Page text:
Cover Photo: Nane Zavagno
When I looked up the word ‘Simplicity’ in the dictionary to find the exact meaning of this word, there were two definitions written;the quality or condition of being easy to understand, being plain or uncomplicated in form or design.
For me simplicity is the greatest adornment of art and the final achievement. Simplicity is sometimes vague, but almost always present. Sometimes you just need to know where to look for it, or how to look for it. The question remains: How easy is it to turn down the noise and distraction of our own lives long enough to let the simplicity and ordinariness come into sight?
When considering the essence of an artwork one directly yet subconsciously imagines an astonishing neo-futuristic installation. How can one connect the artwork to another artwork or personal experience? What was the artist’s intention, behind his or her creation? But what about when we are fortunate enough to witness Simplicity In Full Bloom, created by either anthropogenic or universal elements governed by the simplicity of beauty and laws of neuroaesthetics?
A brief, yet breathtaking accumulation of the artistic Simplicity In Full Bloom follows:
Vincent Van Gogh discovered this simple philosophy in a pair of shoes. While living in Paris, he went through a phase of painting old shoes. He saw the beauty, the profound, in one of life’s simplest objects.
In the spring of 1987, a sunny yellow oil painting of sunflowers sold at Christie’s auction house for a breathless $39.9 million. In November of that same year, a powerful canvas depicting a garden of blue irises sold at Sotheby’s in New York for a dizzy $53.9 million, the highest price ever received for a work of art at that time. A year later, a portrait called Dr. Gashet sold for an astonishing $82.5 million. All of these paintings were created by Vincent van Gogh, a Dutch artist who completed some 875 canvases and 1,100 sketches in his lifetime. Yet he sold only one of these,The Red Vines, for 80$. This increase in value is an expression of our progressive society, as well as our widespread awareness—due in part to the effects of modern mass-communication—of the sentiments of a highly gifted, articulate man.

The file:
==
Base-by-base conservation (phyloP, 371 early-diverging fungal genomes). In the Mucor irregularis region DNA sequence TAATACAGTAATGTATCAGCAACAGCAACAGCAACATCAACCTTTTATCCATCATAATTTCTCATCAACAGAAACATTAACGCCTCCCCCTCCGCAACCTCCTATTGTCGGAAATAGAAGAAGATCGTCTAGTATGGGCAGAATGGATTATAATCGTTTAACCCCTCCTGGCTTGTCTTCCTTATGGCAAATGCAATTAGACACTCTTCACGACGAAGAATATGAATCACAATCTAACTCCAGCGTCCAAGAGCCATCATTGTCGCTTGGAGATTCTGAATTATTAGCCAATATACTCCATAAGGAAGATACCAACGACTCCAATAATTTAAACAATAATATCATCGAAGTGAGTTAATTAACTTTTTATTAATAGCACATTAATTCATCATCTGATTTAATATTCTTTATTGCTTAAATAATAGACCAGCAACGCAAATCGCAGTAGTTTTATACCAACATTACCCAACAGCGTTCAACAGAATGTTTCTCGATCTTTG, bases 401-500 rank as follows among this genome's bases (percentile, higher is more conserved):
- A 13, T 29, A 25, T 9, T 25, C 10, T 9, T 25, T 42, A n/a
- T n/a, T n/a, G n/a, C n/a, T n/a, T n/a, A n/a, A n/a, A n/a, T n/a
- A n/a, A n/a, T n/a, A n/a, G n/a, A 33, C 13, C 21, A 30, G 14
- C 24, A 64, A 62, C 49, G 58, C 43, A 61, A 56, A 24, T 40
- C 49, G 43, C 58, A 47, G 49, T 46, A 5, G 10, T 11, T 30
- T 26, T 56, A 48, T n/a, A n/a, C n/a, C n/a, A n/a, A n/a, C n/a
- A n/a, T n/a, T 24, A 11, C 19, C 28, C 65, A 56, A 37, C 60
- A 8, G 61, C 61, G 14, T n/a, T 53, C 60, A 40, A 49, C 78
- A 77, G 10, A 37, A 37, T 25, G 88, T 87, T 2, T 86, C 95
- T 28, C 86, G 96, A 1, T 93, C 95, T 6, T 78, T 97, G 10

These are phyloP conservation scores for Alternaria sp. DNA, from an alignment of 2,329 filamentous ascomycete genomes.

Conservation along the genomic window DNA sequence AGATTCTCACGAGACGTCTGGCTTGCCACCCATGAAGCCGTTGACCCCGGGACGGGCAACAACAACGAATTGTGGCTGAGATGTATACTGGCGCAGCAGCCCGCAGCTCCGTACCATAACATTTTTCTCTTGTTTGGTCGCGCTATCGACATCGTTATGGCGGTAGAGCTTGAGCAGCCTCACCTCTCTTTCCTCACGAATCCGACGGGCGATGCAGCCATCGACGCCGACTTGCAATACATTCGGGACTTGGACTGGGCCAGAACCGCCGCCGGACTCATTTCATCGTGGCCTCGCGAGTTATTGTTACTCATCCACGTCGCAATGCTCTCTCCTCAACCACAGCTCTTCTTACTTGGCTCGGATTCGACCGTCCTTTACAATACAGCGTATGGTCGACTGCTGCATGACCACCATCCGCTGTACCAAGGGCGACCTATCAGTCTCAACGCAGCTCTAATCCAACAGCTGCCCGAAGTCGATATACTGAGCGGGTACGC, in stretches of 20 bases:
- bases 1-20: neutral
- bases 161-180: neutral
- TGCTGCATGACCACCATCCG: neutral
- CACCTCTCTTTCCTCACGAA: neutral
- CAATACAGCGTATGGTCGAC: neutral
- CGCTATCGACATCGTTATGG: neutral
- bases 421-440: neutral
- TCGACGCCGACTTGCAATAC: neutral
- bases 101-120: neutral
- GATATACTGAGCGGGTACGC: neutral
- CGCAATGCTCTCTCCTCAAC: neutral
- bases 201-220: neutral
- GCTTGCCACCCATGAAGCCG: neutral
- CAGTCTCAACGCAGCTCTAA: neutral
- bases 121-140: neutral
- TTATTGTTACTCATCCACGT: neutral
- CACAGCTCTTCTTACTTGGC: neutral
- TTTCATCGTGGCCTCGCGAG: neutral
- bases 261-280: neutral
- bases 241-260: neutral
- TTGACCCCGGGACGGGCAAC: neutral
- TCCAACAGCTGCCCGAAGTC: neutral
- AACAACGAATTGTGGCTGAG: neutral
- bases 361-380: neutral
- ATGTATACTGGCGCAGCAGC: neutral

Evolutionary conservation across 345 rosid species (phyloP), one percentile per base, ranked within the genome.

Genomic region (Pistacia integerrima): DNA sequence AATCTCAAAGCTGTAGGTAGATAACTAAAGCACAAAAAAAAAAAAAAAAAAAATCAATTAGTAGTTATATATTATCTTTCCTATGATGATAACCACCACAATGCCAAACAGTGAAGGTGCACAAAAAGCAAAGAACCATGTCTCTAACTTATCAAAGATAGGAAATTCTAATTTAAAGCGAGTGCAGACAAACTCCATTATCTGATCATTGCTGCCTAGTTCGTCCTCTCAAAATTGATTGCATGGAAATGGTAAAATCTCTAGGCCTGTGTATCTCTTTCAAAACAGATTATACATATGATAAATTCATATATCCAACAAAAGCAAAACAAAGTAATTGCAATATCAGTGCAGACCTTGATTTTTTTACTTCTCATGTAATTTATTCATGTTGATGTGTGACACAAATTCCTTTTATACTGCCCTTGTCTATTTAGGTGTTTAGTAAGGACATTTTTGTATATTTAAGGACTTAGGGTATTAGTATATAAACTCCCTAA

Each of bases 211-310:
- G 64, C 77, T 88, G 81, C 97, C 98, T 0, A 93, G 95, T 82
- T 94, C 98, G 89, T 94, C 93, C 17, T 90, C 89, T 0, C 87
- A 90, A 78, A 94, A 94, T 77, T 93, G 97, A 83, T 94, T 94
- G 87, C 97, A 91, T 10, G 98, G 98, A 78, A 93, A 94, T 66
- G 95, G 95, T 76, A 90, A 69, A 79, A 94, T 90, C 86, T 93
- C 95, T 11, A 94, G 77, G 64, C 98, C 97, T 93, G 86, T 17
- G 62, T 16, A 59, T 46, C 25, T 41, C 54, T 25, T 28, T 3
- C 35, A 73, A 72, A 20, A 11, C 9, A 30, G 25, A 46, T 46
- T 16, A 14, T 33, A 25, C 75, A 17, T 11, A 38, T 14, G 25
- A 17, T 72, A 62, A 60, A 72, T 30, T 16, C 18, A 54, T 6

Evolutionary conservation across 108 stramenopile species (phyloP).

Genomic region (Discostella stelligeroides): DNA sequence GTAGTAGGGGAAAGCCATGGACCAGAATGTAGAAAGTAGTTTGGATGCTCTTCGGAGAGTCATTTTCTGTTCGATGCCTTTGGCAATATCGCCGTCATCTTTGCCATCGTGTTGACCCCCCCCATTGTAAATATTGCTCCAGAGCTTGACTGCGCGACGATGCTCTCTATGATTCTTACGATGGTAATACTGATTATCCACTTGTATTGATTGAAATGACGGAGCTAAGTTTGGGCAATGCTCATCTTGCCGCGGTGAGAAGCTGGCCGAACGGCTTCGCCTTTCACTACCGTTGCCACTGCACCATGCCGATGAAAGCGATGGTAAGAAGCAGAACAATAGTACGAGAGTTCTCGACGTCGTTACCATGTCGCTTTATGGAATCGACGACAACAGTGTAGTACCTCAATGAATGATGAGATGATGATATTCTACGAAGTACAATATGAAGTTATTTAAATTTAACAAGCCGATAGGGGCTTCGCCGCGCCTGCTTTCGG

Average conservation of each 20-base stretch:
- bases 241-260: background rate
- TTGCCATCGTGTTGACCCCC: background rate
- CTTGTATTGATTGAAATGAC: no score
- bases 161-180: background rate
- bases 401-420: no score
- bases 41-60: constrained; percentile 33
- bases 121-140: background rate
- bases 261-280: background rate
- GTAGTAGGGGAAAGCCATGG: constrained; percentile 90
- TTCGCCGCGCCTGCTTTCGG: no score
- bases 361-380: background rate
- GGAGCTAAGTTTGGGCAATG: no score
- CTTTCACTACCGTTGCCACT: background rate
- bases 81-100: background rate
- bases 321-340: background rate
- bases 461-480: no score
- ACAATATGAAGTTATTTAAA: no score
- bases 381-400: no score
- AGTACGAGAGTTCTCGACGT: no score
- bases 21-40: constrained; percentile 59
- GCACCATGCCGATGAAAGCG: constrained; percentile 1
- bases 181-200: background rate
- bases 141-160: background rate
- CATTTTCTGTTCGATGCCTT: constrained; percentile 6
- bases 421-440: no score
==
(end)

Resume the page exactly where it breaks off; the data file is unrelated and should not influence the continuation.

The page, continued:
Van Gogh was a young man who had no thought of being an artist at all. While writing a letter to his younger brother in Holland, he looked out his window at a watery twilight, a thin lamppost, a star, to write in his letter “So beautiful I must show you how it looks” on his cheap ruled note paper, he made the most simple yet beautiful reproduction of the scene.
Vincent’s understanding of art was instinctual, visceral, and not dominated by trends or artistic movements of the time. His sense of art came from the heart, and the desire to communicate to his fellow men his life experience.
The moment I read Van Gogh’s letter I knew what art was, and the creative impulse. It is a feeling of love and enthusiasm for something, a creative simplicity…
Van Gogh’s little drawing on the cheap note paper was a work of art because he loved the sky and the frail lamppost against it so seriously that he made the drawing with the most exquisite conscientiousness and care. ” ― Brenda Ueland
Last but not least, we can only meet “simple” when we see it, when we touch it, when we use it. And one thing we quickly learn is that simplicity is quite difficult to achieve. Across the globe, the creative simplicity has never been more popular or more blooming. Although simplicity is often associated with minimalism and plainness, today it comes in all shapes and forms, from sculptures to mosaic art, and it has even inspired everything from graffiti font families to window displays and beyond. Hence, the featured mosaic art are a great example on how simplicity could embody the ultimate sophistication.
Featured Mosaics: Courtesy Of Beatrice Serre
What else would you have liked to have seen in this article?
Have any other thoughts or questions about simplicity ? Let us know in the comments below.
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